- Jack Tretton Steps Down as CEO of Sony
- Disney Interactive Lays Off 700 Employees
- More inFamous: Second Son DLC Planned
- Dark Souls II PC Release Confirmed for April
- Watch Dogs Gets Official Release Date and a New Trailer
- Mornin '14
- Play Asteroids with a Titanfall Mech
- Eidos Montreal Undergoes Layoffs
- Batman: Arkham Knight Map Will Be '5 Times Larger' than Arkham City
- Lead Writer Behind Uncharted Leaves Naughty Dog
- Transformers: Age of Extinction Trailer
Black & White: Creature Isle Review
developer: Lionhead Studios
PII 350, 128MB RAM, 8MB Video Card, 450MB HD
|ESRB rating: T
release date: Jan 21, 02
|» All About Black & White: Creature Isle on ActionTrip|
Dusan "Lynx" Katilovic
Less than a year since Black & White appeared, Lionhead brings us its first official expansion pack named Creature Isle.
Considering the fact that the concept suffered some severe changes since the original game, you shouldn't be too surprised that there are no gods apart from you on Creature Isle (sounds good?), and your main task will be the most demanding one you can possibly get - raise a child.
This autarchic island is a home to a bunch of creatures which do not have a master, and decided to form some sort of a brotherhood. In order to become a part of it, your creature has to pass a number of trials.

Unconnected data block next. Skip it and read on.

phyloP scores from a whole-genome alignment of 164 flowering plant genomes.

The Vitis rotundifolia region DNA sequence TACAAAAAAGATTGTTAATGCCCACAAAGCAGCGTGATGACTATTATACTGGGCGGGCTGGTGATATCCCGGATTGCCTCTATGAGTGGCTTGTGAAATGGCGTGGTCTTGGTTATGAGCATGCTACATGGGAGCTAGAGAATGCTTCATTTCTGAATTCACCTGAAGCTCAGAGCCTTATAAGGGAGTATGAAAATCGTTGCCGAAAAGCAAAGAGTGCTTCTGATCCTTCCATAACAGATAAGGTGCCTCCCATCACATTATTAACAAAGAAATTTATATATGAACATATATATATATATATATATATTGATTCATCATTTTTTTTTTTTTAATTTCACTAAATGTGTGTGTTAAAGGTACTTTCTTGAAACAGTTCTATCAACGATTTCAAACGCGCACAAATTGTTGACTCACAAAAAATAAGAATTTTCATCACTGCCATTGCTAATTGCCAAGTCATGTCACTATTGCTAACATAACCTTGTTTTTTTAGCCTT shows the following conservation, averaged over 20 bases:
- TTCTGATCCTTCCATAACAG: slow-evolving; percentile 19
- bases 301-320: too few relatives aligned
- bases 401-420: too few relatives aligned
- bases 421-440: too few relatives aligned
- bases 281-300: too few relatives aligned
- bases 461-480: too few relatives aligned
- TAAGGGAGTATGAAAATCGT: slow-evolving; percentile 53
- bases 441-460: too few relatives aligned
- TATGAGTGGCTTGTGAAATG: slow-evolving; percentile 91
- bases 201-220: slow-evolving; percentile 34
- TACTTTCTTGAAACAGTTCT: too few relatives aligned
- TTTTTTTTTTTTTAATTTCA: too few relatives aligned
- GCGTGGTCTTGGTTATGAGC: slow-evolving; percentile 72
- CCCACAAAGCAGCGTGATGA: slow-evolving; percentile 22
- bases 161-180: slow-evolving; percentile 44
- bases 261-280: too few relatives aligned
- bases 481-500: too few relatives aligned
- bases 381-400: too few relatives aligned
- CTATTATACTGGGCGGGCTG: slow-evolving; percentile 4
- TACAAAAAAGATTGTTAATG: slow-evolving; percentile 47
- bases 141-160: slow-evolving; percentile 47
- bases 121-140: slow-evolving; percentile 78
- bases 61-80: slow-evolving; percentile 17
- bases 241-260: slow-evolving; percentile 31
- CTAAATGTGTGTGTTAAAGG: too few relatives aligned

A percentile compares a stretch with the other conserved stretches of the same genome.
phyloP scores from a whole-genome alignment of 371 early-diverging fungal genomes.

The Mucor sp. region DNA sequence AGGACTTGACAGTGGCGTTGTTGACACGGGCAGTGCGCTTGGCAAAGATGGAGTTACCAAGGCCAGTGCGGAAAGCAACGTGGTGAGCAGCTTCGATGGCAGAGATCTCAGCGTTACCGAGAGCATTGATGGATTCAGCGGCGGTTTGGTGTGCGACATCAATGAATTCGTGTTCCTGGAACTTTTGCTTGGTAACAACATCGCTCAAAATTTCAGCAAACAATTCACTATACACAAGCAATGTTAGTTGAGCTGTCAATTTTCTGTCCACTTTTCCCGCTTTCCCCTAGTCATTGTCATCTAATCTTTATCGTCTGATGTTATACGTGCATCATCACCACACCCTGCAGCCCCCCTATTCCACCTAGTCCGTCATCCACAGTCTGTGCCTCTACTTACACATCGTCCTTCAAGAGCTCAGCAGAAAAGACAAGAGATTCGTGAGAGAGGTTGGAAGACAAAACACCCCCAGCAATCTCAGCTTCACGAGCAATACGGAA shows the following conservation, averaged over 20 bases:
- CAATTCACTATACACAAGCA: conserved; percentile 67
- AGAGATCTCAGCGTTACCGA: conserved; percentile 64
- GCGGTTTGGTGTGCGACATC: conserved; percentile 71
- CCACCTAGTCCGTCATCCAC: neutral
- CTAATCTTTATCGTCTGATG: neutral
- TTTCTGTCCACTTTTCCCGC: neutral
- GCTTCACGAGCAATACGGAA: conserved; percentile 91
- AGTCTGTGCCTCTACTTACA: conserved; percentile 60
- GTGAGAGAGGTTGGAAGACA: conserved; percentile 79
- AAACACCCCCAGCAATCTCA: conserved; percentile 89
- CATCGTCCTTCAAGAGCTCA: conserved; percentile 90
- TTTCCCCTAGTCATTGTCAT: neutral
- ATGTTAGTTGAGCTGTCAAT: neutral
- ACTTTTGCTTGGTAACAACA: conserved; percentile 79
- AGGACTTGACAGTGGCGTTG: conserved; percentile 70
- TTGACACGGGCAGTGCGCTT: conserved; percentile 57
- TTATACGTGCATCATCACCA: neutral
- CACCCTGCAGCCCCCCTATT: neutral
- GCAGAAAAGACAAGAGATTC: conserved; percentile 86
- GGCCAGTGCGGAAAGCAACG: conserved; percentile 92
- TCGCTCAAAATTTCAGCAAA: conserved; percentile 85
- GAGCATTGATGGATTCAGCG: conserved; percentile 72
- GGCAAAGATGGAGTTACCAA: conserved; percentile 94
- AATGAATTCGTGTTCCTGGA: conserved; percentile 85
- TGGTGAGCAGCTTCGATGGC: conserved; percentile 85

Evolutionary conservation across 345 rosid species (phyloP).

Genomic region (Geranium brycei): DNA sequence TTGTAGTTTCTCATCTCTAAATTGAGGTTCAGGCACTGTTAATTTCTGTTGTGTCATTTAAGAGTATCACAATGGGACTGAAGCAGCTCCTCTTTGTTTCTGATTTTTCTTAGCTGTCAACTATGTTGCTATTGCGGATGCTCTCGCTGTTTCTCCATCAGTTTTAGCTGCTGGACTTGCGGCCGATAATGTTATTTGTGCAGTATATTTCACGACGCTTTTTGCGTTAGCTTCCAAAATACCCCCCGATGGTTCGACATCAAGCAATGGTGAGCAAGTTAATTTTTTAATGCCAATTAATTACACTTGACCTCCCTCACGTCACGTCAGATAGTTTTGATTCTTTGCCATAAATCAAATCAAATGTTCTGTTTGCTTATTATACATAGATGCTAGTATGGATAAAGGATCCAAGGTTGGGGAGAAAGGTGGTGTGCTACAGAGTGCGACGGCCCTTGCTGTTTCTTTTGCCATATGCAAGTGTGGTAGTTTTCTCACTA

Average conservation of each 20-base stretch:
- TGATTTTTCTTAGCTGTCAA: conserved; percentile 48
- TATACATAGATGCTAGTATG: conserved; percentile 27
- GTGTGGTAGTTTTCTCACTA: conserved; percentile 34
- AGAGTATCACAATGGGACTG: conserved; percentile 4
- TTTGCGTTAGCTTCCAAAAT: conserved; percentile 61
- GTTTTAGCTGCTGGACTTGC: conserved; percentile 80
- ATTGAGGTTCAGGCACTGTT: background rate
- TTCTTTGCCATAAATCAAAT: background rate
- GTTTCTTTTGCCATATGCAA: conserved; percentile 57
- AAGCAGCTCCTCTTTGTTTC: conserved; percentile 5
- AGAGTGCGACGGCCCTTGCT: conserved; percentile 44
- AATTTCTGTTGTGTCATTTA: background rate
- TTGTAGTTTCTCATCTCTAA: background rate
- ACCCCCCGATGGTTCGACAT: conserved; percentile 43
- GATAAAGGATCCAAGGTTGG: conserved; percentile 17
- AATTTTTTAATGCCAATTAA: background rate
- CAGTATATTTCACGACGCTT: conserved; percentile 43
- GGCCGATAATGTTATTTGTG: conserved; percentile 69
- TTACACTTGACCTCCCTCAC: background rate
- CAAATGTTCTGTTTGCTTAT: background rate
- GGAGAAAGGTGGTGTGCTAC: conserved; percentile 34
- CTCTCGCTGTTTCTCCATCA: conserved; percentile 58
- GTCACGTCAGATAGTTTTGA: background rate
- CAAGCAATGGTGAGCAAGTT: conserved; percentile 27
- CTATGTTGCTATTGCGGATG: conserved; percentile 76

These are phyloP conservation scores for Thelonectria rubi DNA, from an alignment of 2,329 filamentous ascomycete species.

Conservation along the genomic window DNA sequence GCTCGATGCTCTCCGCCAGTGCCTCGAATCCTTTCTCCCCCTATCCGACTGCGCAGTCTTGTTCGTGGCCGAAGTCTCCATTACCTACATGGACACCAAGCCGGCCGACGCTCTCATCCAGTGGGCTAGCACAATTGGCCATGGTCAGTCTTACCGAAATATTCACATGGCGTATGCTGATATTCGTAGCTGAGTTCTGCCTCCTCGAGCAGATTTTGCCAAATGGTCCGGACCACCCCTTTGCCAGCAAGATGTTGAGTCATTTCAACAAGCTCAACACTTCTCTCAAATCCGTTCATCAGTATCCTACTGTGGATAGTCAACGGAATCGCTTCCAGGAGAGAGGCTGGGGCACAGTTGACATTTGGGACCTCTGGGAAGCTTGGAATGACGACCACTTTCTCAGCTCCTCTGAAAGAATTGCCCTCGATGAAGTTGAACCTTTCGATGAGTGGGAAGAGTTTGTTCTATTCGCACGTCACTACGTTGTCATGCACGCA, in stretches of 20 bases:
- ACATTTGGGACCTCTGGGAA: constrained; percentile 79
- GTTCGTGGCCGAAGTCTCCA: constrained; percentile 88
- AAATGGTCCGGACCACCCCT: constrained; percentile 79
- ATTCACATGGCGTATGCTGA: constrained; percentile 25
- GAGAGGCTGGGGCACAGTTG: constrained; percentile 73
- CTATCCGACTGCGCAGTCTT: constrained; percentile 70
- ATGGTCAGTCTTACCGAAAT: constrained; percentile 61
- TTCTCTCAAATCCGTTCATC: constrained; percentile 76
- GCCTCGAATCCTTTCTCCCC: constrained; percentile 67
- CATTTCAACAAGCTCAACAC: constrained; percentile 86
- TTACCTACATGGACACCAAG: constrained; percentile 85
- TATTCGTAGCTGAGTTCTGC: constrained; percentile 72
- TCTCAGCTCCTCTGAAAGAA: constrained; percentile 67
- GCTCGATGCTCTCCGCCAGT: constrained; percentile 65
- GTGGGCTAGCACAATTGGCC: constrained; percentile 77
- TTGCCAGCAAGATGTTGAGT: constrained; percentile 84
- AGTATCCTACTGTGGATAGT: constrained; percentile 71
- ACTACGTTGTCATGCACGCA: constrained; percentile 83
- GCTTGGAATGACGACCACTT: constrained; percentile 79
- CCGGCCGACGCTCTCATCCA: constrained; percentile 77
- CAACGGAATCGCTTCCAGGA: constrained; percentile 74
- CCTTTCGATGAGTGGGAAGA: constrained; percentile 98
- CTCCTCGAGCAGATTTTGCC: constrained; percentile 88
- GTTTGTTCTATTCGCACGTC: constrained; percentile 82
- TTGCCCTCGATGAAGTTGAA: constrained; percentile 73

The game is completely focused on the creature you control. You can choose whether you want to control the creature you trained in the original game, or start off with a new one. Unfortunately, many people finished B&W, uninstalled it and deleted their old creature, sentencing themselves to play Creature Isle with a monkey as their new pet. Whatever the start may be like, your creature is in for a series of trials that will test all its skills and abilities. Each of the trials is introduced by a member of the brotherhood. For instance, the turtle will want to race your creature and the wolf will want to play hide and seek. Winning at the trial gives your creature the right to assume the shape of the animal it defeated. The number of the members of the brotherhood is well over twenty, and each of them has been well-designed and coded. All creatures have characteristic voices, outlooks and animations.
Now, the problem is that even though the challenges are supposed to test the abilities of your creature, you will have to pass them yourself through a series of arcade mini-games. All these games will require you to do something through the game's complex physics engine, which makes luck the most important factor for winning. This approach to game design will make you feel you have been presented with a compilation of outdated board games, rather than a sequel to one of the most innovative games ever. There will be some interesting trials, but they are usually too easy to pose a real challenge. The engine which functioned perfectly in the original game, which was primarily an RTS, is far from acceptable for this add-on, which has a completely different concept.